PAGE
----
We can’t explain how we’ve missed Lafayette in all our trips across the South but we knew we wanted to visit this time. We had heard of the Longfellow-Evangeline State Park in some RV blog or article and we have had an interest in Acadian history so this was a start.
On arriving in Louisiana we stopped at the Welcome Center. Lafayette was having the Festival International du Louisiane for 5 days starting the day we were to arrive. We checked into the RV park, ran across the street to the Visitor Center in Scott, LA and found that yes there was a huge festival with over 600 musicians from 16 countries playing for 5 days and it was FREE. We got directions to the FREE shuttle to the closed off downtown streets and saw music from Louisiana, Canada, Niger, France and more with thousands of friendly people and juried food vendors. And it was on Thursday!!! Wow.
The next day we explored Bayou Teche and Acadian Louisiana. Old small towns, low country, huge live oaks dripping with moss and a slow easy lifestyle. We had a great history lesson at Longfellow-Evangeline State Park, a preserved Acadian homestead.
In nearby St. Martinville we saw the Evangeline Oak from Longfellow’s epic poem “Evangeline” which told the story of the Acadians expulsion from Nova Scotia and their arrival in Louisiana. Our park guide led us to perhaps the best all-time Crab Cakes at a tiny place called St. John Restaurant. Our route then took us through New Iberia where we looked for signs of the author James Lee Burke. Then on to Avery Island and a tour of the Tabasco Factory. Still run by the family on the small island, this one facility supplies every Tabasco product world-wide.
The music continued on Friday night with a Cajun jam session at the Scott visitor center. On the front porch musicians from 8 to 80 got together each week and just played. Fiddles, guitars, accordians, Dianne was given a triangle to play along. Lots of instrumentals and vocals all in French. It reminded us so much of the Irish sessions we have enjoyed. Everyone welcome, everyone friendly.
No visit to Cajun Country is complete without experiencing the FOOD. We happened to be in the heart of Boudin (pronounced bo-dan) country. As far as we could learn, boudin is a sausage made from rice and pork and various spices. Some are fried, some are link style, some are fried balls. They were very tasty but we couldn’t help but think “we shouldn’t be eating this stuff”. Low fat, no! High flavor, yes! We bought some other “specialty meats” including andouille and a marinated Boston butt pork. Its no secret the Cajun’s can cook.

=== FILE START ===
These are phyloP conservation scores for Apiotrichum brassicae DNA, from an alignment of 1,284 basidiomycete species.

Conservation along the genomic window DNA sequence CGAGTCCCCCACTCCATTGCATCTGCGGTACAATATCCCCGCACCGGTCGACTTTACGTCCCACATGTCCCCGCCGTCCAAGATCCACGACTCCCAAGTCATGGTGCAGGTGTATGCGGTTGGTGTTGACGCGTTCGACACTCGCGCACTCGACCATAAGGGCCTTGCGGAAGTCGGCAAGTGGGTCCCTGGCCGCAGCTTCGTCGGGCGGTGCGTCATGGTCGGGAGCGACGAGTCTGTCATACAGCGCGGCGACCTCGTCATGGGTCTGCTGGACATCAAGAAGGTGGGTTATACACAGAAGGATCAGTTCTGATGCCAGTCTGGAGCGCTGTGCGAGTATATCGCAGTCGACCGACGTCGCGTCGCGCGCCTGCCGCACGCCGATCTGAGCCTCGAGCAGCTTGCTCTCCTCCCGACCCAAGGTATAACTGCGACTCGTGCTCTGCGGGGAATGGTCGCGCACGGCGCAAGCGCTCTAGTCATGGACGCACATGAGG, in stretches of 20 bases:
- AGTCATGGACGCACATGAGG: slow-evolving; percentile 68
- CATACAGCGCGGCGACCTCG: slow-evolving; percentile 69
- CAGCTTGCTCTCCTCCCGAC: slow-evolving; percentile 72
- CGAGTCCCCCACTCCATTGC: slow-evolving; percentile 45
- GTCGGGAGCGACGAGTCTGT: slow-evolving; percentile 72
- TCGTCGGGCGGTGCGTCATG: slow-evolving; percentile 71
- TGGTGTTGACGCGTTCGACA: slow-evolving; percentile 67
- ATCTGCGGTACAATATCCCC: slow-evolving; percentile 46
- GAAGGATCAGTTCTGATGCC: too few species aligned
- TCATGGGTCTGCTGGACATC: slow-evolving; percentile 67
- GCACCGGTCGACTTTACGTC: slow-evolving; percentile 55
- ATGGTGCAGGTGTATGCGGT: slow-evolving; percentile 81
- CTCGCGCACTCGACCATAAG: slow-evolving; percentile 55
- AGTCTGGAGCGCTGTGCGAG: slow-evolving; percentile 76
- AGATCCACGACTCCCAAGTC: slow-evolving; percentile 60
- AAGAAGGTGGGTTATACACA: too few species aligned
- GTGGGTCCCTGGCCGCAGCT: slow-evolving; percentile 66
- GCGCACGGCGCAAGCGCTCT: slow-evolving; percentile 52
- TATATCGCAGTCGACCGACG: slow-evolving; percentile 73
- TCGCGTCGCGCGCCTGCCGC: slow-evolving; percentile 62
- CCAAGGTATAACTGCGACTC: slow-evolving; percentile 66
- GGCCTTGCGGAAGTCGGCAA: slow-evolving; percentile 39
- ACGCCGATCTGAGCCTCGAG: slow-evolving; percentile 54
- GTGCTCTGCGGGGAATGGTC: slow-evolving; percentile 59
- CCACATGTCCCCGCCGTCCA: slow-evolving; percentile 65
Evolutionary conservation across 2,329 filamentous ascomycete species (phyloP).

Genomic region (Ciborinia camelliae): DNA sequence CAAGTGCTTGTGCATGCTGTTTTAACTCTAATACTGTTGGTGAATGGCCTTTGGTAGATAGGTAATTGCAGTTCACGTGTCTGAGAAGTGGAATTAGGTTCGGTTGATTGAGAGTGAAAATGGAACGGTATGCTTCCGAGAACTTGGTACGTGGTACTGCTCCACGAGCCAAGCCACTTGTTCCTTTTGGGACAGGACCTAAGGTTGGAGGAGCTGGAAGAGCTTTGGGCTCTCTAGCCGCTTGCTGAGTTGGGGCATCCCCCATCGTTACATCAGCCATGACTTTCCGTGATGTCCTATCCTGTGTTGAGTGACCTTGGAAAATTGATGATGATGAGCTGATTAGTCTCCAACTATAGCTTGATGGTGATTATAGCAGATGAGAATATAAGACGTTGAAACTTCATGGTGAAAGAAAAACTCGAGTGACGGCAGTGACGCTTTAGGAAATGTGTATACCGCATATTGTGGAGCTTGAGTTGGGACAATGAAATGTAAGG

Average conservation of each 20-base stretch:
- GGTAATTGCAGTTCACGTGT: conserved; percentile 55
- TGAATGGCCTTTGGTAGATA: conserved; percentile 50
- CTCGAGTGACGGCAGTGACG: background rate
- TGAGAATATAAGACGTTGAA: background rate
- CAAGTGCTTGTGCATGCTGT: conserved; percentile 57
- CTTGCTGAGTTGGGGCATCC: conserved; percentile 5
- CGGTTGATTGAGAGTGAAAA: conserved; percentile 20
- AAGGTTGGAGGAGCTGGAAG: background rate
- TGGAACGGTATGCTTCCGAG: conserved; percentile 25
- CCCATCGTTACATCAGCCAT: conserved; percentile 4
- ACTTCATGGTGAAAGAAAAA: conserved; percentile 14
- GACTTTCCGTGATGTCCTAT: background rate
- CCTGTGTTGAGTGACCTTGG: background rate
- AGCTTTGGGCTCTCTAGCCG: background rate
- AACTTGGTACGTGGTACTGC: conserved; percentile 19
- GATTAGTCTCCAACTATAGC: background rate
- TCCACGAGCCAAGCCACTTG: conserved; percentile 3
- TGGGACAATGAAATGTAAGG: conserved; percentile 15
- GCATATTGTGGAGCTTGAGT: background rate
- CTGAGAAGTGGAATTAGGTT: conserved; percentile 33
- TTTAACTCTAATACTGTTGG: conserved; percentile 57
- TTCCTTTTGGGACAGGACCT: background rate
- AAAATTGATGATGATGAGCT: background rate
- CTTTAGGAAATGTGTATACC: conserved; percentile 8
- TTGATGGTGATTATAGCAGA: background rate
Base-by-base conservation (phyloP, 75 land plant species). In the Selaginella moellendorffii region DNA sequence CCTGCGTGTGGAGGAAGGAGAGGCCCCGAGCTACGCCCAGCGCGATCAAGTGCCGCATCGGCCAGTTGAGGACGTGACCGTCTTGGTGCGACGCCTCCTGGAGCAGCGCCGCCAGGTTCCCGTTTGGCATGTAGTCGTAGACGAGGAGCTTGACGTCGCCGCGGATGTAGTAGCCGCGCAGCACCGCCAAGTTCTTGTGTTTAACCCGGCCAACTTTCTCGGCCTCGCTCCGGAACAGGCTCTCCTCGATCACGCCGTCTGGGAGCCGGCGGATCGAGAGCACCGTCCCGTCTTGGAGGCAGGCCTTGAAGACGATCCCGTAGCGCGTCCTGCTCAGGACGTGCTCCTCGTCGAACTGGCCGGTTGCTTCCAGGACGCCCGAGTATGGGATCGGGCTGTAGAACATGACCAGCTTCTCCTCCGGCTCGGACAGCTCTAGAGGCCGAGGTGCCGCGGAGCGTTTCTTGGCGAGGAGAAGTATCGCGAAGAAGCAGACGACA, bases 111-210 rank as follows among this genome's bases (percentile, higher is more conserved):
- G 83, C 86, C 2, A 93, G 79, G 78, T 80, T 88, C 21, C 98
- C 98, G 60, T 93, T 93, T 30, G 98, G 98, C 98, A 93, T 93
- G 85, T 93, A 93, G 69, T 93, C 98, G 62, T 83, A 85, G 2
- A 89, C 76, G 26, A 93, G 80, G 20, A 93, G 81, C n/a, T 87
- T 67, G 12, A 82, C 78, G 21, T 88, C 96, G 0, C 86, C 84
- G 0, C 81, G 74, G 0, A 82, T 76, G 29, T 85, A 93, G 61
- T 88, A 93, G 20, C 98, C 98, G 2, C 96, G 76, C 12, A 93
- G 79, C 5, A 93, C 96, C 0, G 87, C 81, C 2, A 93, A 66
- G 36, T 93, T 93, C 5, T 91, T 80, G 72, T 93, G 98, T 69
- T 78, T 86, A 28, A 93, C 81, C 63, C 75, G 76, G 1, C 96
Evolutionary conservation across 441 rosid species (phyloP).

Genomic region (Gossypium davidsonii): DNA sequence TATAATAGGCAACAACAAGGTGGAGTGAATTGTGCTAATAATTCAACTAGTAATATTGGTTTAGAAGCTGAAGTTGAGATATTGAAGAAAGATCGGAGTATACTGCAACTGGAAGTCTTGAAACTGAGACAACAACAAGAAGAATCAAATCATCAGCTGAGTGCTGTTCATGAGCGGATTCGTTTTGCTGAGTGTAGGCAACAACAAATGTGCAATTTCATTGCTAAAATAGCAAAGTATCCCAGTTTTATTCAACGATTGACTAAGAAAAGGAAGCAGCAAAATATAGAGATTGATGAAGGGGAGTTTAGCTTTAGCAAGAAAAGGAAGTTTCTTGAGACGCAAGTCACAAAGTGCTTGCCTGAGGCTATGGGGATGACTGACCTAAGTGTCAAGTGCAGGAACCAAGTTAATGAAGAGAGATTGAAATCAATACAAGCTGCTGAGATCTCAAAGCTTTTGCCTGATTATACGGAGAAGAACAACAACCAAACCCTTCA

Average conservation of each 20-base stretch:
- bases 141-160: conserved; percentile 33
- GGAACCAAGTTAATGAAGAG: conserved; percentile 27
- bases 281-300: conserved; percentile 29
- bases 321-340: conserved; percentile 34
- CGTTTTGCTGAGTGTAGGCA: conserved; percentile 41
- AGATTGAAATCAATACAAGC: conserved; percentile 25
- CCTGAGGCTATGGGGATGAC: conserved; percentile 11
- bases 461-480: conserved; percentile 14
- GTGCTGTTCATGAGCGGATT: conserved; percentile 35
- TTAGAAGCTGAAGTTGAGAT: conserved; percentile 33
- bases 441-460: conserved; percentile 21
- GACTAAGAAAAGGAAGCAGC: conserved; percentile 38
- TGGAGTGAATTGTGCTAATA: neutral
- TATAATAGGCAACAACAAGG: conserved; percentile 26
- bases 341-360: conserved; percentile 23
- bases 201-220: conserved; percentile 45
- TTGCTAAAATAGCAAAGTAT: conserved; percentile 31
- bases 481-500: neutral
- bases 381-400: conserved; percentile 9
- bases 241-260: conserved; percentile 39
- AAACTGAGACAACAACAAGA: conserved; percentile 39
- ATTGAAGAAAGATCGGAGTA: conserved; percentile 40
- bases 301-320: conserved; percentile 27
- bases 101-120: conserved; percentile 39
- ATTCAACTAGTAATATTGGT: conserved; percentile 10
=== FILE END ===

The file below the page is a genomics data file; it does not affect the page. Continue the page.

Next trip across the Southern US, we’ll definitely spend more time in and around Lafayette but we had to get on our way to Durango.
What great fun! So glad you stumbled onto this….music, food, fun folks…..
Sounds like a thorough sampling of Cajun history, food and music…Longfellow included.
Great timing – I would have loved to hear the music (and FREE!) Confess I really didn’t know anything about the Acadian Expulsion, but I now gather that it is related to the Cajun music and food I associate with Louisiana, right?
We learned a lot in our brief visit. The unique culture that is Acadiana is a mix of the exiled and the Louisiana born French who were called Creole. I once worked as a rep. for a New Brunswick Peat Moss company who were French speakers with relatives in Louisiana. That helped spur my interest.
Hey you two lovebirds….
Ok Don and I were in the meadows and forests in Canada where they were rounding up the French/Acadia people to ship them down to the N’Orlens area. Fifteen people escaped and stayed in what is now French/Canada. Also, I have all the approved color charts for painting our house the “approved historic” colors of the region. So, if you fall in love with the area when you come home we can have a King House Painting Party!! Enjoy !! Love, Marilyn